3 days in Bagan - Burma by Bike

Bagan is perhaps Myanmar’s No 1 tourist destination and as one of the world’s greatest archeological sites is often compared with Machu Picchu or Angkor Wat. Set on a plain in the bend of the Irrawaddy River, it plays host to hundreds of temples the silhouettes of which rise above the palm and tamarind trees.  The temples were built by the kings of Bagan between 1057 and 1287 an intense phase of construction that was ended by earthquakes and Kublai Khan and his invading Mongols. Some 2,230 of an original 4,450 temples survive, a legacy of the Buddhist belief that to build a temple was to earn merit.
We spent three nights in Bagan in a hotel where the rooms were nice, but the breakfasts, in sharp contrast to those on the rest of the trip, were dreadful. There are good places to eat in Bagan but not so good near the hotel where the restaurants had long menus providing poor quality food from every cuisine. Given the generally high quality of food and accommodation experienced on the rest of the trip it was a bit a disappointment contributed to a feeling that the trip was fizzling out rather than finishing on a high note.
The biggest stupa in Bagan

On the first day we toured the town itself and visited the largest and most impressive temples.  It’s difficult to compare what is being seen with anything in the west.  These aren’t buildings like a church designed to accommodate people, but gigantic monuments, huge piles of bricks, built at a breakneck speed presumably with an enormous workforce.   Although the individual monuments are substantial in their own right its the cumulative effect on the landscape as a whole which makes Bagan really interesting, particularly when you consider than only half the original total survive.  The obligatory climb to the top of a temple to watch a sunset with hundreds of others, was unfortunately spoiled by clouds, but on a perfect evening the view, with all those silhouettes, must be impressive.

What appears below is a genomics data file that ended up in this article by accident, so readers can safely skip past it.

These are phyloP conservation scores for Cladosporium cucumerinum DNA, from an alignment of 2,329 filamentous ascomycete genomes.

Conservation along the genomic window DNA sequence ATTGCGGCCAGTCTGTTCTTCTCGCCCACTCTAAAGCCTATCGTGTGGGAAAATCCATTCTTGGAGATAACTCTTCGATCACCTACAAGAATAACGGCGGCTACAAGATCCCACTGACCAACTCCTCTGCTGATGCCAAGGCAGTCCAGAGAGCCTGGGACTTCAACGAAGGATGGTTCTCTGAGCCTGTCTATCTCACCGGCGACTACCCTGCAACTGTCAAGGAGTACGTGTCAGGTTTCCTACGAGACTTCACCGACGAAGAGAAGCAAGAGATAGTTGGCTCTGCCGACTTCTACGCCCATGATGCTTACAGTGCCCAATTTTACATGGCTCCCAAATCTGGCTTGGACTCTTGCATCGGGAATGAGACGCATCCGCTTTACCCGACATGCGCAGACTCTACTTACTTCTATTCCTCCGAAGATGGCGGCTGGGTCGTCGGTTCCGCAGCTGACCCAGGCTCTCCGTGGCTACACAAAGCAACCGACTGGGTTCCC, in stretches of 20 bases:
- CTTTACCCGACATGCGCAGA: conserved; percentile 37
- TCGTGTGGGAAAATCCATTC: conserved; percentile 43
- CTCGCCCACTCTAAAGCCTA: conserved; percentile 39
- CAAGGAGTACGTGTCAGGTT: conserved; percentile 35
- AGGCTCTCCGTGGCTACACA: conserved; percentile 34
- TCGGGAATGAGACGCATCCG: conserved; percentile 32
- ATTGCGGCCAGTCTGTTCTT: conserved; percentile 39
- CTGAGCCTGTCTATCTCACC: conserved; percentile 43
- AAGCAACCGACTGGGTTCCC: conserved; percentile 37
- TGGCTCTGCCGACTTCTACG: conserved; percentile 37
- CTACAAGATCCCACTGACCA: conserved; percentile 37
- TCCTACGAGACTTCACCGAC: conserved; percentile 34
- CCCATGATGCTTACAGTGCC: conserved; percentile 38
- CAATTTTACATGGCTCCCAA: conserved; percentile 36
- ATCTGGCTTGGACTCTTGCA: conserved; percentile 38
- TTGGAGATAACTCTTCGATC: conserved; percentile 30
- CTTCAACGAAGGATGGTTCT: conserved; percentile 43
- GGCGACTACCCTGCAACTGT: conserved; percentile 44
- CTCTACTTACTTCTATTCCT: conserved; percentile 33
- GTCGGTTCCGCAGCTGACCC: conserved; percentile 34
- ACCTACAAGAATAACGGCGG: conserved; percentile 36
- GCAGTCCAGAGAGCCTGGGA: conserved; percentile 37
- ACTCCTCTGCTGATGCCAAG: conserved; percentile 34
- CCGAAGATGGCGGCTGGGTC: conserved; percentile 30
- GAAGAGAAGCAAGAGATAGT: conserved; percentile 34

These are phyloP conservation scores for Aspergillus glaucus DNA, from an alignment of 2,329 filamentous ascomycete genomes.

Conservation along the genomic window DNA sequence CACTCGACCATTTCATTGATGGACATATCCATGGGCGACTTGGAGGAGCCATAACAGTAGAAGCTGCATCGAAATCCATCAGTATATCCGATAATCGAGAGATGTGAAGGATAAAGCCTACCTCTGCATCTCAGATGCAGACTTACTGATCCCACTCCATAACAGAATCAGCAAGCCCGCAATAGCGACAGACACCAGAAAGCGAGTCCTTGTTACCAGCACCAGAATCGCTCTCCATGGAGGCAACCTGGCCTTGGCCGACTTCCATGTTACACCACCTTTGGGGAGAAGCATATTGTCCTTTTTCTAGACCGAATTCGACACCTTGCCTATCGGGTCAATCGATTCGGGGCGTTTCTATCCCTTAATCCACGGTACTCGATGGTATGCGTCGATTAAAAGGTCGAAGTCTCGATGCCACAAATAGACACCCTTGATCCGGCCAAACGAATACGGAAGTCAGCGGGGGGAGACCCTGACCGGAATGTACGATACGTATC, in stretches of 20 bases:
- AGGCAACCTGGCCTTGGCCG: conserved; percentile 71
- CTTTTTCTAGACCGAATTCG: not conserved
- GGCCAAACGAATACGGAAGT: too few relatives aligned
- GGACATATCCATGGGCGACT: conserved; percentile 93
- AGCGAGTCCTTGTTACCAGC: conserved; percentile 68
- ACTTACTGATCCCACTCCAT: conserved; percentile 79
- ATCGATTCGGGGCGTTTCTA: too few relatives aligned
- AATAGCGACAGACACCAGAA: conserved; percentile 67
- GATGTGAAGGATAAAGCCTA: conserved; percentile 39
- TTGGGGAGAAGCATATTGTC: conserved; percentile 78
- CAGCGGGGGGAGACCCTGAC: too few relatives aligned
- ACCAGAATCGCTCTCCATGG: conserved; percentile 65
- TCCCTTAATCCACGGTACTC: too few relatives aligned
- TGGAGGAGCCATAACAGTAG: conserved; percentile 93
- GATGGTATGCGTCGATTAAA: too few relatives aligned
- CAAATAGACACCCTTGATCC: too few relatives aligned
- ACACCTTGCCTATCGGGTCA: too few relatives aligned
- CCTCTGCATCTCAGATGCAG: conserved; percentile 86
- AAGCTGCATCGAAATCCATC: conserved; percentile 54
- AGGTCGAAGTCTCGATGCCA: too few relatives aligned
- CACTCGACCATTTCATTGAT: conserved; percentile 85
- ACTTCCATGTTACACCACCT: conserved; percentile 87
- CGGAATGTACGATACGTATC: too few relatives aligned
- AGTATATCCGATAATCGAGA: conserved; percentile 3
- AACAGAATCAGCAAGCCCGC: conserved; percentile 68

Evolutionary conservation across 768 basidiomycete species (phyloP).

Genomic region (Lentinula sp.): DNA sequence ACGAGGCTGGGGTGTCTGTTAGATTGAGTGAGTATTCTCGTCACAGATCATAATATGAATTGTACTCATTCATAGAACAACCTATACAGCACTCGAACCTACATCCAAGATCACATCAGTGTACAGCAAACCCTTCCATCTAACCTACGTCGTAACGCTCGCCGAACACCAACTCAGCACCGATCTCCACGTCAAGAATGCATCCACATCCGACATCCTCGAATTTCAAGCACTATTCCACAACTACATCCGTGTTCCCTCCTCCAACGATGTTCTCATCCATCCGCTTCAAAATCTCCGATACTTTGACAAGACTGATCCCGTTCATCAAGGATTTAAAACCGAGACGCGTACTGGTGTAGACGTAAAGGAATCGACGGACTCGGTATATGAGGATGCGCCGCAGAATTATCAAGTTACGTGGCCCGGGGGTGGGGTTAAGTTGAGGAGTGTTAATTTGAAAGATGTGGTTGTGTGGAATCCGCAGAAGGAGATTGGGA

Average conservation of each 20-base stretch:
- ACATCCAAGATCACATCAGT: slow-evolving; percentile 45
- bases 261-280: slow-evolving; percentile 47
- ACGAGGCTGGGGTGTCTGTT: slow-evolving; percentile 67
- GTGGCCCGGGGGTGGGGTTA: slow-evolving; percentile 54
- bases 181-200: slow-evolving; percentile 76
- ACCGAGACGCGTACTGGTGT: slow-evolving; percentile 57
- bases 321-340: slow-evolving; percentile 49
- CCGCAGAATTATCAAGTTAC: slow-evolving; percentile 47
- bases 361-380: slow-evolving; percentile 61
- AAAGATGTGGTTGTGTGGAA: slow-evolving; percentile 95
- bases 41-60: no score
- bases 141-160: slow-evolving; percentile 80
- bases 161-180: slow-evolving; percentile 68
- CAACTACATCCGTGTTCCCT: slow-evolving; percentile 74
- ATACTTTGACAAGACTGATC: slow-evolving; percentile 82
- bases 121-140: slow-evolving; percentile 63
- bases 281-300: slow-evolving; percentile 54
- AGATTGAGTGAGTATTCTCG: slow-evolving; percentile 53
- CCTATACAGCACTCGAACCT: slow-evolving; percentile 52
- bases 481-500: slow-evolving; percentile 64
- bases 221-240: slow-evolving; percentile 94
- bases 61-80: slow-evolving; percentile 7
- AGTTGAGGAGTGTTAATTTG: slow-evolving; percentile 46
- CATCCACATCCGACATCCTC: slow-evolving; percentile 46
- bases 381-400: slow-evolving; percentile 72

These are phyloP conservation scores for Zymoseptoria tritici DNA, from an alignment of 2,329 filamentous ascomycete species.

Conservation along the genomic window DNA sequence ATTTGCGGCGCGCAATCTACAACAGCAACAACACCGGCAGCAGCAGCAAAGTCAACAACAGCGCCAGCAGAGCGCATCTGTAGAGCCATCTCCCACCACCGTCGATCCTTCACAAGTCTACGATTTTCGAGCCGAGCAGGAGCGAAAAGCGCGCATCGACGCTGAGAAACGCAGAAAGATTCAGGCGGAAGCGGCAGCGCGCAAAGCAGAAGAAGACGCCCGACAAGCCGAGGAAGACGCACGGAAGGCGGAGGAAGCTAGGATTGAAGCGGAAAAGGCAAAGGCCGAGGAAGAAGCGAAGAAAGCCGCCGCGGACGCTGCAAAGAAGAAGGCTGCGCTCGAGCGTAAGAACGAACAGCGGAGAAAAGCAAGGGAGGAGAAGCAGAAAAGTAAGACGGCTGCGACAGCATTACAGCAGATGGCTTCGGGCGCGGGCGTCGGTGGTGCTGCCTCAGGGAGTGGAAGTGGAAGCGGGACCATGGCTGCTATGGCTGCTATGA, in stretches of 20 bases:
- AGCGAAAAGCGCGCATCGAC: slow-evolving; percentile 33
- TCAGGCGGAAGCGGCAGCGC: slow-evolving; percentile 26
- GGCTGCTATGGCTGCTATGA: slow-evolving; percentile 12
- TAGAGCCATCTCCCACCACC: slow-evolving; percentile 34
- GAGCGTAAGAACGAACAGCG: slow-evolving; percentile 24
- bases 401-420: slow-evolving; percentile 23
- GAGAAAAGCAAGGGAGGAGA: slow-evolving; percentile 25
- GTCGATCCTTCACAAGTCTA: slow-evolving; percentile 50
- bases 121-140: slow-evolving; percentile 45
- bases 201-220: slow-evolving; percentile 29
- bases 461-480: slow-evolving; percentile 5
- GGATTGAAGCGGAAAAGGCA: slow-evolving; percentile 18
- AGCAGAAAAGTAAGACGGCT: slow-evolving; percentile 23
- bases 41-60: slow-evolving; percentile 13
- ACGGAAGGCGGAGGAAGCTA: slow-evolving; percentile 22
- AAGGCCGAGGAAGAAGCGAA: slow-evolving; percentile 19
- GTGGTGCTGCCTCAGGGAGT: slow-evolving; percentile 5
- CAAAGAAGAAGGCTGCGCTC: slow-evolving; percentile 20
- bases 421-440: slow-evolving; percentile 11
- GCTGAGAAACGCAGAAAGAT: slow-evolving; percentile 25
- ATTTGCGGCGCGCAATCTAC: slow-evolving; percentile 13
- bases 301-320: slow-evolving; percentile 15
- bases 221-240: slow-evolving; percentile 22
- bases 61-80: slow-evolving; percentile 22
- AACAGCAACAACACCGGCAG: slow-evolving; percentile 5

Sunset over Bagan
The next day we went to Mt Popa and climbed up to the Taungkalat Monastery.  The monastery reminded me of Bavarian castles, the sort of fairy tale effect sought by dreamt up by Ludwig II in the mid-19th Century.  Also interesting was the shrine to the Nat Spirits, 37 of which are worshipped by locals (co-existing with Buddhism) around the Mt Popa area.  Along with everyone else I particularly appreciated the offerings of alcohol and liquor to the Nat Spirit Min Kyawzwa who was supposed to have died an alcoholic.

Taungkalat Monastery

 Min Kyawzwa
The 50 km ride back to Bagan, generally downhill, and the last big ride on the trip was excellent.  I’m not sure what the locals thought of what in this country would be ancient old men trying to outdo each other, but I found it reassuring to find that my competitive spirit hadn’t entirely disappeared.

My 400km companion

On the morning of the last day in Bagan we visited another temple and insisted on extending the journey just enough to ensure that we exceeded 400kms for the whole trip.  


The schedule includes a day in Rangoon before returning home the following day.  'Let sleeping dogs lie' is a very sensible saying, but one Christine unfortunately forgot.  In Rangoon she stepped on a sleeping dog (she was gazing up at the buildings) which rapidly woke up, moved and tripping Christine who hit the ground painfully.  Back in Brighton an x-ray happily confirmed that her foot was not broken, but it remained sore for some weeks. 

1 comment:

  1. Very nice and interesting trip to Burma and thanks for sharing your experiences with us. Regards.